The slow growth of health spending can mostly be attributed to the economy, and if the economy strengthens as expected, it could lead to quick growth, according to a Kaiser Family Foundation analysis released Monday.
Between 2009 and 2011, government statistics show that health spending jumped 3.9 percent every year, marking the slowest growth since tracking began in 1960. The trend continued last year, leading to an average growth of 4.2 percent each year from 2008 to 2012. This is much lower than the growth of 8.8 percent between 2001 and 2003.
Among the economic factors that are impacting health spending are the growth in Gross Domestic Product and inflation. Kaiser's people expect this effect to last for six years. Although the recession came to an end in 2009, they projected slower-than-typical health care spending for several more years.
The economy accounted for 77 percent of the reduced growth in health spending, Kaiser's study found, while the other 23 percent is attributed to changes in the health care system, such as higher deductibles and other cost-sharing measures.
“The problem of health costs is not solved, and we need to be realistic that health spending increases will return to more typical levels as the economy improves,” Drew E. Altman, president and CEO of the Kaiser Family Foundation, said in a statement.
“But the analysis also shows that the economy is not the entire story, and if we could shave even a percentage point or more off annual health care spending increases, we could save trillions of dollars over the next decade.”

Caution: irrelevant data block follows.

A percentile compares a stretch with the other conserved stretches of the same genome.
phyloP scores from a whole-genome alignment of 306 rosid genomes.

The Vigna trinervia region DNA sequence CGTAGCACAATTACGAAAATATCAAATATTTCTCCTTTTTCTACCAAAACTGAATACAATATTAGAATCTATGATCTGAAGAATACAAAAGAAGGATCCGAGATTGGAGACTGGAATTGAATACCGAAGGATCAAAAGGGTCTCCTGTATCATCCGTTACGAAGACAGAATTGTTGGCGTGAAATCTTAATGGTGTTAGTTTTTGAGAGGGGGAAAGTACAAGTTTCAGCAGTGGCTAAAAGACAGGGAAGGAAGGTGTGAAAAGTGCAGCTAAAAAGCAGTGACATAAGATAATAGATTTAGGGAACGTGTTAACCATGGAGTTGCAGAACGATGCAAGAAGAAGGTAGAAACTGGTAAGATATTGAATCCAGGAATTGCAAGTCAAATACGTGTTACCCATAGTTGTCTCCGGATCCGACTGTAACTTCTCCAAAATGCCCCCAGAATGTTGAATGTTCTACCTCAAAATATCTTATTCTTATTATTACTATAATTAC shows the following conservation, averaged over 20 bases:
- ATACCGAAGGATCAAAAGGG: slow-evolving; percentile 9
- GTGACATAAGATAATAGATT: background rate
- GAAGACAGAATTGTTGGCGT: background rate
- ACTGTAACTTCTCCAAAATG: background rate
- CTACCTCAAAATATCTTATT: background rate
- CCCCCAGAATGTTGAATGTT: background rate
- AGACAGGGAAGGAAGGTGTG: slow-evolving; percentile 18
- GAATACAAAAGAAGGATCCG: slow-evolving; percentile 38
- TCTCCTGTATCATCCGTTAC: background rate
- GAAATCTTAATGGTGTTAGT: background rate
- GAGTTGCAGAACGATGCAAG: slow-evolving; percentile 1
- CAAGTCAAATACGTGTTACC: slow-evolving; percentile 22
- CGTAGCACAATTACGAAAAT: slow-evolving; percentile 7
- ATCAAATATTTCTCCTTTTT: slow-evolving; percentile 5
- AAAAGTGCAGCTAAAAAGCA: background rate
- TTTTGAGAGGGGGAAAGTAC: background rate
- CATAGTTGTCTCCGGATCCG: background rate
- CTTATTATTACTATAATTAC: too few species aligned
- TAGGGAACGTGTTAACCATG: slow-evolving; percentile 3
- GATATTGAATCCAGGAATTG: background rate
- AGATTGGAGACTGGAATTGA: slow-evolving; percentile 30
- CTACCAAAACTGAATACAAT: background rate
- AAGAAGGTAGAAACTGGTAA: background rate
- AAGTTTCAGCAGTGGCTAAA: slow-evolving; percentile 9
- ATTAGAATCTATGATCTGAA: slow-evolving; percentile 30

Economic growth is forecast to increase health spending by adding 3.5 percentage points to the annual growth rate by 2019. With this figure, the annual growth rate in health spending would reach more than 7 percent, which is more in line with historical averages.
Although they were not considered in the study, many other issues could change the pace of health spending in the near future.
More people are expected to be enrolled in insurance plans under the Patient Protection and Affordable Care Act, so that will mean a slight increase in health spending. Also, new delivery models are being created, and higher deductibles are being seen in private insurance plans – both of which can impact cost growth.
As national health expenditures came to roughly $2.8 trillion in 2012, a single-digit drop in growth could cut spending by at least $2 trillion in the next decade, Kaiser said.